Romans 1–8
Romans 1–8
Romans 1–8


in Word Biblical Commentary

by James D. G. Dunn

4.73 Rank Score: 6.83 from 10 reviews, 7 featured collections, and 28 user libraries
Romans 1–8
Pages 513
Publisher Thomas Nelson
Published 1/1/1988
ISBN-13 9780849902376
Romans 9–16
Pages 502
Publisher Thomas Nelson
Published 1/1/1988
ISBN-13 9780849902529


This book appears in the following featured collections.


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Nijay K. Gupta Nijay K. Gupta June 7, 2019
This two-volume set offers a “New Perspective” interpretation of Romans, but Dunn’s verse-by-verse study of the Greek text showcases his exegetical and theological brilliance far beyond the singular NPP/OPP debate. [Full Review]
G Ware G Ware February 15, 2018
I'm a little surprised this isn't higher up in the rankings, given the influence of Dunn's work on Romans. Sure, the WBC formatting isn't great, we all know that. But Dunn's work is so influential in Pauline studies, it's hard to believe he wouldn't be further up than this. I'd argue Dunn is essential for the study of Paul in general and Romans specifically. So much so that even if you disagree with the NPP, you can't really deny the quality of Dunn's work here.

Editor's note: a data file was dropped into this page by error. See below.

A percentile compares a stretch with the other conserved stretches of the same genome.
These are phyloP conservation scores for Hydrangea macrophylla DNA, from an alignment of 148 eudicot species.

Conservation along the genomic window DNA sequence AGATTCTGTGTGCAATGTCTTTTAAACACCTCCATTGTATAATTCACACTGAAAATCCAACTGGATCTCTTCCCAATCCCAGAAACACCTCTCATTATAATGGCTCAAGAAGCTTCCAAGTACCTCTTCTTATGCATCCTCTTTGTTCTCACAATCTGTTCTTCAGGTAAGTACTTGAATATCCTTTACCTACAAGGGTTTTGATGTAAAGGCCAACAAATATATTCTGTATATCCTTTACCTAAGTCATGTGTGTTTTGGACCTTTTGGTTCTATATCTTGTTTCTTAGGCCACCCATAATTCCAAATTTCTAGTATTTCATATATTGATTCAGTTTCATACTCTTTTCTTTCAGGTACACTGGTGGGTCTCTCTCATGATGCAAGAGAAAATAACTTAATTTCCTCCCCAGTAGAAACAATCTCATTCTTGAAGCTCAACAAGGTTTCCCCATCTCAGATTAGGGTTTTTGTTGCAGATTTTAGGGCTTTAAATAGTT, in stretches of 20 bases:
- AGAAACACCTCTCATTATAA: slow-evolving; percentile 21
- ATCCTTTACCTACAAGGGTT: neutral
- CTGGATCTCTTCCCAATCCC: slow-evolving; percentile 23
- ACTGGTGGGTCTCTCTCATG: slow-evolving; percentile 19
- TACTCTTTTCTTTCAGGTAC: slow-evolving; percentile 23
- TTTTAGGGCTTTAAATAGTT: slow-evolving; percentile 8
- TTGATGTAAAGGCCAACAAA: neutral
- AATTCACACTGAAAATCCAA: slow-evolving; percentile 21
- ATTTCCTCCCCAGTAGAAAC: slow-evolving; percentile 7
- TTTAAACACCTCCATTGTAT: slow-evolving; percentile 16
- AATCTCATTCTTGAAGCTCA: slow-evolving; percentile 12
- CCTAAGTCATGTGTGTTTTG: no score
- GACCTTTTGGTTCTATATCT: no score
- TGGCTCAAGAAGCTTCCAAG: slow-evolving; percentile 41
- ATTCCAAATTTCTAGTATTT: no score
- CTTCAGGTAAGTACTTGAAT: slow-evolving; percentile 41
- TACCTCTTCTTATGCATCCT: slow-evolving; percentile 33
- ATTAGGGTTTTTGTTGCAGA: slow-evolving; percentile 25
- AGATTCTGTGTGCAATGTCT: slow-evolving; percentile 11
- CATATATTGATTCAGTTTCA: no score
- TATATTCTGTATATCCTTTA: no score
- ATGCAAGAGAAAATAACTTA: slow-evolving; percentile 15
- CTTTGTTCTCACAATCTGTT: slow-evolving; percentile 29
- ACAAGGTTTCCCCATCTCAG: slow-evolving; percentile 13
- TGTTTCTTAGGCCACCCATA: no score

Robert M. Bowman Jr. Robert M. Bowman Jr. December 11, 2016
Controversial, stimulating commentary by a neo-evangelical theologian who supports the unconventional view (known as the New Perspective on Paul) of Paul’s critique of first-century Judaism. [Full Review]
Phillip J. Long Phillip J. Long June 4, 2012
One would think that Dunn’s commentary on Romans would be the flagship of the new perspective on Paul, and it a large extent it is just that. Dunn says in his introduction that he intentionally writes his commentary to read Paul in the context of first century Judaism, specifically as described by Sanders. His commitment to this is seen from the very first line of the introduction, “Paul was a Jew. He was born a Jew and brought up a Jew. He never ceased being a Jew.” In fact, the Jewish literature of the Second Temple Period appears more often in this commentary than any other surveyed here. In the exegetical section of the commentary Dunn deals with the details of the Greek text, but in his explanations he begins to create a Theology of Paul (his Pauline Theology is the fruit of his labor in the text of Romans). [Full Review]
J L Smith J L Smith September 8, 2010
Fantastic commentary. The Word layout is horrible but I have to be honest and say any serious student/pastor who does not refer to this commentary is making a big mistake. Dunn has been the 'sane' voice within the NPP and his work seems on the money most of the time. It is just unfortunate that others who moved to such a position are not as level headed as he is! This commentary is almost deserving of a 5 if it were not for Moo's contribution.
Scot McKnight Scot McKnight May 6, 2009
Second, I stay in Durham and go to Jimmy Dunn's 2 volumes in the Word series [Full Review]